In order to stay in business, our production processes and our products must have many attributes. For example,

a) . the product, and the way we make it, must be safe

b). the product and the way we make it must be economically sustainable and return a profit to the shareholders .

But these are attributes of every business , not just ours. They are not in and of themselves distinctive to our business — although we may well live or die as a business depending on how well we do them.

But we must never let them replace the core of our business. We have seen this happen again and again in the history of business. Some so-called “quality systems" ran rampant and caused the decline and death of their host businesses — behaving like parasites, not commensals.

So we need ways to think about the scale and relevance of attribute systems to roles.

There are some new attributes in the marketplace that actually can be traced to a starting date – September 11, 2001In this case the core area is “food making”. “Quality” in food (desirable attributes to the customer) has been focused through different attributes as time has unfolded. Note: the core topic hasn’t changed, the environment has. This is diagnostic of attributes.

The business environment:

Up to 19th century:

The concerns of the “user” focused on the arts of food storage, spoilage prevention and preservation. Salting, drying, curing….

20th century:

The microbiology of food in intense production and consumption environments, novel anti-spoilage tactics. UHT, canning, asceptic processing, gas packing

21st century:

Preventing intentional contamination of food with hazardous biological agents through tampering or other malicious, criminal or terrorist actions or threats*

The central claim to credibility of any management system must be its capability to drive deep contextualization of its topic. We want a Safety Management System to make our safety safer, not to make our paperwork heavier. We don’t want a better generalization and abstraction of management when we start out Environment Management System – we want a better handle on our environment.

This is the core implication of understanding Compliance management as an “attribute” system – it lets us manage the “attributes” better.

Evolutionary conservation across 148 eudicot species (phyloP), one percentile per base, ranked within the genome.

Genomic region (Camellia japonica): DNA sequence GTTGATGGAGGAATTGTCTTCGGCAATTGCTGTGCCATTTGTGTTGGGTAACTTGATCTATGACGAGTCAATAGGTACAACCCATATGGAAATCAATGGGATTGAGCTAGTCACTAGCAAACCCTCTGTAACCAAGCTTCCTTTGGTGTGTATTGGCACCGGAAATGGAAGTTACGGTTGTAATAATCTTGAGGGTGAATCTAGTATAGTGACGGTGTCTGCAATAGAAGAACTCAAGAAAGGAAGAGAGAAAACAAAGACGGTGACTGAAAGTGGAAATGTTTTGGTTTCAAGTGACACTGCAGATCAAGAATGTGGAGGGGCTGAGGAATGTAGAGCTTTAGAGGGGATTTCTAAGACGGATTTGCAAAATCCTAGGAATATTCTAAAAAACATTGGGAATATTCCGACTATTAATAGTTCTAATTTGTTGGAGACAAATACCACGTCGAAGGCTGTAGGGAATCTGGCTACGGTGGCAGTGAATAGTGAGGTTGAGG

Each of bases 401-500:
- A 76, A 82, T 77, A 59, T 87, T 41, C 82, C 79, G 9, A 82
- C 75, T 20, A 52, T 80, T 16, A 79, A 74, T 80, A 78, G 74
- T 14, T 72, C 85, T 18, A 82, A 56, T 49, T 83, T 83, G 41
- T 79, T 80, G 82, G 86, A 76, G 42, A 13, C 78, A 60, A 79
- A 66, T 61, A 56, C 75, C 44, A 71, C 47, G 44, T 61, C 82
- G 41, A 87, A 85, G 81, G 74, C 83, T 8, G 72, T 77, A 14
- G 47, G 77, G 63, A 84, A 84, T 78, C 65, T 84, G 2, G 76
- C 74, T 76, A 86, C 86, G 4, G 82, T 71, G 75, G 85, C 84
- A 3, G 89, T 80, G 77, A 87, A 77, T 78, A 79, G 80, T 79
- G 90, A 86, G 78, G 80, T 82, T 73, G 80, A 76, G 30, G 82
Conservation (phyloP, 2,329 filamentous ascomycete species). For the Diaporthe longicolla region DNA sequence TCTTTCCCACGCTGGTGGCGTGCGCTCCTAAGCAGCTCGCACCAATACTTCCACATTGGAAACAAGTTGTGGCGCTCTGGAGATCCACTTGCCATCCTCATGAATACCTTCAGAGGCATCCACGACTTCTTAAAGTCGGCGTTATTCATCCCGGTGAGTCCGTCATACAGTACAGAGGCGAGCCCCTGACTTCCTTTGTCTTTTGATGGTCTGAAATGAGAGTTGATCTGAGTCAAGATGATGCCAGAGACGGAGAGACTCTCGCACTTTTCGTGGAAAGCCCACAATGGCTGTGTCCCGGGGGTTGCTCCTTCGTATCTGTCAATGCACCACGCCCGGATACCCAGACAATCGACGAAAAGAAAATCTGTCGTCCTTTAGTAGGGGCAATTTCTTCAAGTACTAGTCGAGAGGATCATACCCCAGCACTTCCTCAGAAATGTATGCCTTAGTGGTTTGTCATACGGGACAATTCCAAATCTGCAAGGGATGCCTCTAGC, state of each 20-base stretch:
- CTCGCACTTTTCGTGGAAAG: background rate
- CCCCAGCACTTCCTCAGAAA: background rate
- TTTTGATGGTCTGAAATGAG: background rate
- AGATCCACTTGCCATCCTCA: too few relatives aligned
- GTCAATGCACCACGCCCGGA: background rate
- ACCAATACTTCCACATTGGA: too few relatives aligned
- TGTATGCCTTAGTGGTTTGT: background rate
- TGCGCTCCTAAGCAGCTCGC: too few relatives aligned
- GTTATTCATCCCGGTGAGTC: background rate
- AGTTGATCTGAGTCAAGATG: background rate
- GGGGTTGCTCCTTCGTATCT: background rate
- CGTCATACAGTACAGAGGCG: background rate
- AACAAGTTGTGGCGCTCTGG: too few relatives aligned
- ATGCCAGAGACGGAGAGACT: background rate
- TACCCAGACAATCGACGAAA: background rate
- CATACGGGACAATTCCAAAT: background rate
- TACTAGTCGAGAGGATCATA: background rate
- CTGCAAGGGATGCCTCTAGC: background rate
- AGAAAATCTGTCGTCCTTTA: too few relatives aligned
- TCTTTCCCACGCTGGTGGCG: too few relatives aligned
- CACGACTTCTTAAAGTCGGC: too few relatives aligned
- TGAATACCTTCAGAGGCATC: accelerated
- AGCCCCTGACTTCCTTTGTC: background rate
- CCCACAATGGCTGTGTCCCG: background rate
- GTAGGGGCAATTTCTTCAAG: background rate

Simply put, nobody goes into business to do “quality”, or gets paid to do “environment”. They go into business to make pharmaceuticals – and they better be quality (assured) pharmaceuticals, or they won’t last long. Or they go into business to mine gold – and they better do it with an eye to the environment, or they’ll have no long term future. “Quality, Safety” and “Environment” are like adverbs – they describe the way we do something, not the thing itself.

This was a key breakthrough for me as I tries to understand how good quality management was different from good production management in the vaccine firm I started my management career in. What was my value add – if it wasn’t “policeman” or “sales prevention specialist”, what did I bring, and how could I discern the boundaries. And how could I teach that discernment?

Seeing the common theme in things like quality, safety and environment – my portfolio – as “attributes” – perspectives on the core business we were in, unlocked the puzzle.

Attributes expand and contract according to business and/or role focus

Picture attributes as perspectives on a business that interest us eg:

Like businesses themselves, attributes expand and contract. Whether you are a sole trader or a multinational, the core issues of business – ROI, Profit, cash flow remain the same. Whether the attribute function is a part-time responsibility or a GM-led function, the core issues of compliance remain the same.

So then we end up with a variaety of different kinds of businesses, with different needs and mixes of attributes